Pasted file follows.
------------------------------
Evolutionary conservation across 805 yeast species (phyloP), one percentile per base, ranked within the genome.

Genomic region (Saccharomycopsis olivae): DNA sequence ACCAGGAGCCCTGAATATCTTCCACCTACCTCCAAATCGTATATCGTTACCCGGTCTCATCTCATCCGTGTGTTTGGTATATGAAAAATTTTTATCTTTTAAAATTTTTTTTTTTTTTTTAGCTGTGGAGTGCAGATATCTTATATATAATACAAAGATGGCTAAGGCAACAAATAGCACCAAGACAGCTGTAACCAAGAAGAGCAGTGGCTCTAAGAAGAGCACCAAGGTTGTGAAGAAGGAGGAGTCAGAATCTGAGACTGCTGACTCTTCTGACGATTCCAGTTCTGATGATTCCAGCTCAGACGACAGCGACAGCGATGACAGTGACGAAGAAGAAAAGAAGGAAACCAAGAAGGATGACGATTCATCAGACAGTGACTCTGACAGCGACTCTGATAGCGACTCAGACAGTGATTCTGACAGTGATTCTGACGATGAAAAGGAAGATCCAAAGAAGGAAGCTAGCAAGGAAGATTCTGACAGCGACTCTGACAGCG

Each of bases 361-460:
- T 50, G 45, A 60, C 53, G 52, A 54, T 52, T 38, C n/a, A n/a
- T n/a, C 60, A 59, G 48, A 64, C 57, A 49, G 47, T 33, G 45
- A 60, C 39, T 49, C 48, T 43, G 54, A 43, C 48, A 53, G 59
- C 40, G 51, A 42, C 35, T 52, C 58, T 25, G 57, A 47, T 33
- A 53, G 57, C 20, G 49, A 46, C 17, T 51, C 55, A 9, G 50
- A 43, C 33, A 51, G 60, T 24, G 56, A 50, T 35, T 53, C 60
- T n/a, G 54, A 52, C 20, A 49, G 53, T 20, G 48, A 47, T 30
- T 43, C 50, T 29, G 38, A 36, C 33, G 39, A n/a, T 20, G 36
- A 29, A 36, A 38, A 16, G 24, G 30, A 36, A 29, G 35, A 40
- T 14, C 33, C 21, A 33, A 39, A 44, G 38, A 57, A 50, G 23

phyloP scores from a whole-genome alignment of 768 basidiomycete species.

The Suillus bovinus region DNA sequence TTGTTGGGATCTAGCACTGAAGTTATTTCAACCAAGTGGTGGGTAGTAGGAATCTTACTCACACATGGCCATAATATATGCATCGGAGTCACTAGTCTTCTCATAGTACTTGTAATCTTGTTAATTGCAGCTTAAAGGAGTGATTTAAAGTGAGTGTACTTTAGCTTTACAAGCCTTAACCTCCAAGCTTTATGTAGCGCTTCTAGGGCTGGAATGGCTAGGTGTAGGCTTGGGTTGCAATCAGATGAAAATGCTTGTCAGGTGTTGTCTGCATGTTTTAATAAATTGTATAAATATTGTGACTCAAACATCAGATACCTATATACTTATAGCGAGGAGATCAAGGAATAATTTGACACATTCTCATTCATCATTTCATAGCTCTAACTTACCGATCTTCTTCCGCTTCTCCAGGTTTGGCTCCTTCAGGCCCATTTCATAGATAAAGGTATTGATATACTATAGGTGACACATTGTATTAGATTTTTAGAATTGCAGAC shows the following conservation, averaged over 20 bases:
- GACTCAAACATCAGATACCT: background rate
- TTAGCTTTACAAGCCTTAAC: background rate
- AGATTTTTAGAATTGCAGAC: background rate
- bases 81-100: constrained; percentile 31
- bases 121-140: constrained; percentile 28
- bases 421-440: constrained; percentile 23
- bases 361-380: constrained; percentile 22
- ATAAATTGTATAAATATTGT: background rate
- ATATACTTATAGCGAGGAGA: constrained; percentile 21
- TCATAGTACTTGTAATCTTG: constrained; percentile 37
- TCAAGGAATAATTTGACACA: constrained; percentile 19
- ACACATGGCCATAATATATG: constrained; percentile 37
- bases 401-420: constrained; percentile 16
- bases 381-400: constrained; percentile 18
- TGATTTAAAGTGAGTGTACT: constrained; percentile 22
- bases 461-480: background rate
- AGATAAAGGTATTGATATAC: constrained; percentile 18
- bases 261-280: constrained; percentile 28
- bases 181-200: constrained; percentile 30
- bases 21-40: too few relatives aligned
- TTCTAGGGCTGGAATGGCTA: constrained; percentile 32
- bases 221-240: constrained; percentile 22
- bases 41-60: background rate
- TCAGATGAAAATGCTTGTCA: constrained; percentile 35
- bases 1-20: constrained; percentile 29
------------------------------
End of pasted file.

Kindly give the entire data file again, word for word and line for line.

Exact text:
Evolutionary conservation across 805 yeast species (phyloP), one percentile per base, ranked within the genome.

Genomic region (Saccharomycopsis olivae): DNA sequence ACCAGGAGCCCTGAATATCTTCCACCTACCTCCAAATCGTATATCGTTACCCGGTCTCATCTCATCCGTGTGTTTGGTATATGAAAAATTTTTATCTTTTAAAATTTTTTTTTTTTTTTTAGCTGTGGAGTGCAGATATCTTATATATAATACAAAGATGGCTAAGGCAACAAATAGCACCAAGACAGCTGTAACCAAGAAGAGCAGTGGCTCTAAGAAGAGCACCAAGGTTGTGAAGAAGGAGGAGTCAGAATCTGAGACTGCTGACTCTTCTGACGATTCCAGTTCTGATGATTCCAGCTCAGACGACAGCGACAGCGATGACAGTGACGAAGAAGAAAAGAAGGAAACCAAGAAGGATGACGATTCATCAGACAGTGACTCTGACAGCGACTCTGATAGCGACTCAGACAGTGATTCTGACAGTGATTCTGACGATGAAAAGGAAGATCCAAAGAAGGAAGCTAGCAAGGAAGATTCTGACAGCGACTCTGACAGCG

Each of bases 361-460:
- T 50, G 45, A 60, C 53, G 52, A 54, T 52, T 38, C n/a, A n/a
- T n/a, C 60, A 59, G 48, A 64, C 57, A 49, G 47, T 33, G 45
- A 60, C 39, T 49, C 48, T 43, G 54, A 43, C 48, A 53, G 59
- C 40, G 51, A 42, C 35, T 52, C 58, T 25, G 57, A 47, T 33
- A 53, G 57, C 20, G 49, A 46, C 17, T 51, C 55, A 9, G 50
- A 43, C 33, A 51, G 60, T 24, G 56, A 50, T 35, T 53, C 60
- T n/a, G 54, A 52, C 20, A 49, G 53, T 20, G 48, A 47, T 30
- T 43, C 50, T 29, G 38, A 36, C 33, G 39, A n/a, T 20, G 36
- A 29, A 36, A 38, A 16, G 24, G 30, A 36, A 29, G 35, A 40
- T 14, C 33, C 21, A 33, A 39, A 44, G 38, A 57, A 50, G 23

phyloP scores from a whole-genome alignment of 768 basidiomycete species.

The Suillus bovinus region DNA sequence TTGTTGGGATCTAGCACTGAAGTTATTTCAACCAAGTGGTGGGTAGTAGGAATCTTACTCACACATGGCCATAATATATGCATCGGAGTCACTAGTCTTCTCATAGTACTTGTAATCTTGTTAATTGCAGCTTAAAGGAGTGATTTAAAGTGAGTGTACTTTAGCTTTACAAGCCTTAACCTCCAAGCTTTATGTAGCGCTTCTAGGGCTGGAATGGCTAGGTGTAGGCTTGGGTTGCAATCAGATGAAAATGCTTGTCAGGTGTTGTCTGCATGTTTTAATAAATTGTATAAATATTGTGACTCAAACATCAGATACCTATATACTTATAGCGAGGAGATCAAGGAATAATTTGACACATTCTCATTCATCATTTCATAGCTCTAACTTACCGATCTTCTTCCGCTTCTCCAGGTTTGGCTCCTTCAGGCCCATTTCATAGATAAAGGTATTGATATACTATAGGTGACACATTGTATTAGATTTTTAGAATTGCAGAC shows the following conservation, averaged over 20 bases:
- GACTCAAACATCAGATACCT: background rate
- TTAGCTTTACAAGCCTTAAC: background rate
- AGATTTTTAGAATTGCAGAC: background rate
- bases 81-100: constrained; percentile 31
- bases 121-140: constrained; percentile 28
- bases 421-440: constrained; percentile 23
- bases 361-380: constrained; percentile 22
- ATAAATTGTATAAATATTGT: background rate
- ATATACTTATAGCGAGGAGA: constrained; percentile 21
- TCATAGTACTTGTAATCTTG: constrained; percentile 37
- TCAAGGAATAATTTGACACA: constrained; percentile 19
- ACACATGGCCATAATATATG: constrained; percentile 37
- bases 401-420: constrained; percentile 16
- bases 381-400: constrained; percentile 18
- TGATTTAAAGTGAGTGTACT: constrained; percentile 22
- bases 461-480: background rate
- AGATAAAGGTATTGATATAC: constrained; percentile 18
- bases 261-280: constrained; percentile 28
- bases 181-200: constrained; percentile 30
- bases 21-40: too few relatives aligned
- TTCTAGGGCTGGAATGGCTA: constrained; percentile 32
- bases 221-240: constrained; percentile 22
- bases 41-60: background rate
- TCAGATGAAAATGCTTGTCA: constrained; percentile 35
- bases 1-20: constrained; percentile 29